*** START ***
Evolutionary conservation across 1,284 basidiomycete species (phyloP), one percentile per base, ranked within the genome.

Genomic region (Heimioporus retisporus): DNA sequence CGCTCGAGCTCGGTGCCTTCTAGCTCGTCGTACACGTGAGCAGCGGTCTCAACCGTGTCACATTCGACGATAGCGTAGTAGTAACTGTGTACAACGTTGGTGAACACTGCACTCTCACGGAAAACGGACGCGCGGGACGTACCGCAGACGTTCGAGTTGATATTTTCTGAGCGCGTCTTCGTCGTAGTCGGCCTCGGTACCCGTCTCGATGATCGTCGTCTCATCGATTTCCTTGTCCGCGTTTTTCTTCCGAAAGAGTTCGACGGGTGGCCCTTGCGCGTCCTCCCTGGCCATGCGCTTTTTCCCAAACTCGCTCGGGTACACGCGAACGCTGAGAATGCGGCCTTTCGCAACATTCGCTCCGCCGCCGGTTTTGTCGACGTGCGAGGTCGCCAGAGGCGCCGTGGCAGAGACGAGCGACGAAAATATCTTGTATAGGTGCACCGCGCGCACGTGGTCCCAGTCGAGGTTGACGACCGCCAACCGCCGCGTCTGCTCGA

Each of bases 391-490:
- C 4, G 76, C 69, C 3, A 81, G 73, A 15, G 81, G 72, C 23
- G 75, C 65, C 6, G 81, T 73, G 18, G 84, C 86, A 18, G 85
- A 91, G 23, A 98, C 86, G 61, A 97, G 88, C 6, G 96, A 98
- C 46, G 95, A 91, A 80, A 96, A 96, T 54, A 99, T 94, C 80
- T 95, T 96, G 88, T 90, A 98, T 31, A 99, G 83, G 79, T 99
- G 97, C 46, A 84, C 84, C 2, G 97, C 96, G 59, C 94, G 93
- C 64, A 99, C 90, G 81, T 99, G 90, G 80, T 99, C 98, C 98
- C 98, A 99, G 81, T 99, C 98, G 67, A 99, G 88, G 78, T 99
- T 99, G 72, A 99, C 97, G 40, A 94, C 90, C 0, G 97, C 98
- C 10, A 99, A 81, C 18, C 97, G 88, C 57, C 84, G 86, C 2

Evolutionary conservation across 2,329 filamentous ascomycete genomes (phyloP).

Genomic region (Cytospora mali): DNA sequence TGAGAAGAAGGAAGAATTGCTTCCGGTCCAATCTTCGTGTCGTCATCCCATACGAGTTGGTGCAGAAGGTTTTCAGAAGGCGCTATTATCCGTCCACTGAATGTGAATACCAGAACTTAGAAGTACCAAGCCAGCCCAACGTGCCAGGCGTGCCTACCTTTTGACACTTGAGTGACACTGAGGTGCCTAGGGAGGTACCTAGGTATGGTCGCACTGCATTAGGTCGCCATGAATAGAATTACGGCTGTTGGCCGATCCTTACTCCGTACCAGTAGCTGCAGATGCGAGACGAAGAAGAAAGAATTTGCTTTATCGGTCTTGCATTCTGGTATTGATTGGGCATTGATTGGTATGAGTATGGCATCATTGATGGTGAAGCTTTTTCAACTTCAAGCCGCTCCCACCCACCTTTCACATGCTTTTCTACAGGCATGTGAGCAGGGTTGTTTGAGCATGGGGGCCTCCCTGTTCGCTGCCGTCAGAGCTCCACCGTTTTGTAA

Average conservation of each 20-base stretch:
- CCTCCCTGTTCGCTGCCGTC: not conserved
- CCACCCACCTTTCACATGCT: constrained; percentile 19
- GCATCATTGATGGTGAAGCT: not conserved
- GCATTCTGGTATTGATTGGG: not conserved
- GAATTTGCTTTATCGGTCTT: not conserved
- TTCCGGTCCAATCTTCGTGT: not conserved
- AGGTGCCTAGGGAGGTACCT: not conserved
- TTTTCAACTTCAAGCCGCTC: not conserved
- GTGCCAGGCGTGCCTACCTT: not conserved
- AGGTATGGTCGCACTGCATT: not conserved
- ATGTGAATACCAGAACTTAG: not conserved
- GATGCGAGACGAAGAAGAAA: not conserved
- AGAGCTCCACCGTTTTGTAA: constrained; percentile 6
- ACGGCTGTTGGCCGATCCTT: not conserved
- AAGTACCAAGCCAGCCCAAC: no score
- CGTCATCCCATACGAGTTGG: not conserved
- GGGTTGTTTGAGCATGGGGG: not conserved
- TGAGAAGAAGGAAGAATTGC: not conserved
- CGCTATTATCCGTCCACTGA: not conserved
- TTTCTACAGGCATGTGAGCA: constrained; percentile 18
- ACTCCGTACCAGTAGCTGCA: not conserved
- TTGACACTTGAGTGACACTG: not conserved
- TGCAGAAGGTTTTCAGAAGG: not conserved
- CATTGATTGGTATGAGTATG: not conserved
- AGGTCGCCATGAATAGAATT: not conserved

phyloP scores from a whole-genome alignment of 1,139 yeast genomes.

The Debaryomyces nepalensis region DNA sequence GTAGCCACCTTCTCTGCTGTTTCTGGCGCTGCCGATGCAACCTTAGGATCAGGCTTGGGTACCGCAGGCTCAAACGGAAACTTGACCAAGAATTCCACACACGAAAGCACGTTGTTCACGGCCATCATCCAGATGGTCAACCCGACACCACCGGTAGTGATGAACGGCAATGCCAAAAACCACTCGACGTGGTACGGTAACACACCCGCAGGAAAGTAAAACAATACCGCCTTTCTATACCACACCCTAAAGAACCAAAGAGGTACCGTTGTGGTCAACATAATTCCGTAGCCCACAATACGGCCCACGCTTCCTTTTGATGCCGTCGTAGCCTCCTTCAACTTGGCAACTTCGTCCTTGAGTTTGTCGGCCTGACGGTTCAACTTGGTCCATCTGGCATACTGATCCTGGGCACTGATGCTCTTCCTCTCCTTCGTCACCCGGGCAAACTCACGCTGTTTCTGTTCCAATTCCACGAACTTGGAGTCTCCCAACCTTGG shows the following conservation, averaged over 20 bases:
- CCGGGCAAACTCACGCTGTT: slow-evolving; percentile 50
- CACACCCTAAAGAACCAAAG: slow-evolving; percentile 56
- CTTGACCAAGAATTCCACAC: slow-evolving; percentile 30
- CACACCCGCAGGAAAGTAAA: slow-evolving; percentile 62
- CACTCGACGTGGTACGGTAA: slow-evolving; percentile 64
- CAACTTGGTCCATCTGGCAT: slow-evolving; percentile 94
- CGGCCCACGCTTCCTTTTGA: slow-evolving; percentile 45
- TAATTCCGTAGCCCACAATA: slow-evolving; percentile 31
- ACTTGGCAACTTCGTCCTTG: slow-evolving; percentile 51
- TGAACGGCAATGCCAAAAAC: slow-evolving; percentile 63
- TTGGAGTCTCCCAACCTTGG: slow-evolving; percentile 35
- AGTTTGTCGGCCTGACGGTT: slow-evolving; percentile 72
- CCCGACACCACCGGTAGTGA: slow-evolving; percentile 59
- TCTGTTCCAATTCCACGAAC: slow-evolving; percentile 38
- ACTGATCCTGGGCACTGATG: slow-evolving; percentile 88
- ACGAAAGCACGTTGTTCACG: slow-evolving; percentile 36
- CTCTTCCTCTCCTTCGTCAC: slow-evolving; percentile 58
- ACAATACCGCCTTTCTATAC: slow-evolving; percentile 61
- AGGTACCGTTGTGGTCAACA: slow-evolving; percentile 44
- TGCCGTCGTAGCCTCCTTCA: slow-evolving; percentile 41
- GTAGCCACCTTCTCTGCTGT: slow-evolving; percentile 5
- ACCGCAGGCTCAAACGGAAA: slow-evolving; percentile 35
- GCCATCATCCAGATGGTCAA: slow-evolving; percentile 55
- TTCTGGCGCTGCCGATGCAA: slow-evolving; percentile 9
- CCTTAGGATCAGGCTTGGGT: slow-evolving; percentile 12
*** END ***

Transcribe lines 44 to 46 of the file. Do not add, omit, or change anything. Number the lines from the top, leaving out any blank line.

- CCGGGCAAACTCACGCTGTT: slow-evolving; percentile 50
- CACACCCTAAAGAACCAAAG: slow-evolving; percentile 56
- CTTGACCAAGAATTCCACAC: slow-evolving; percentile 30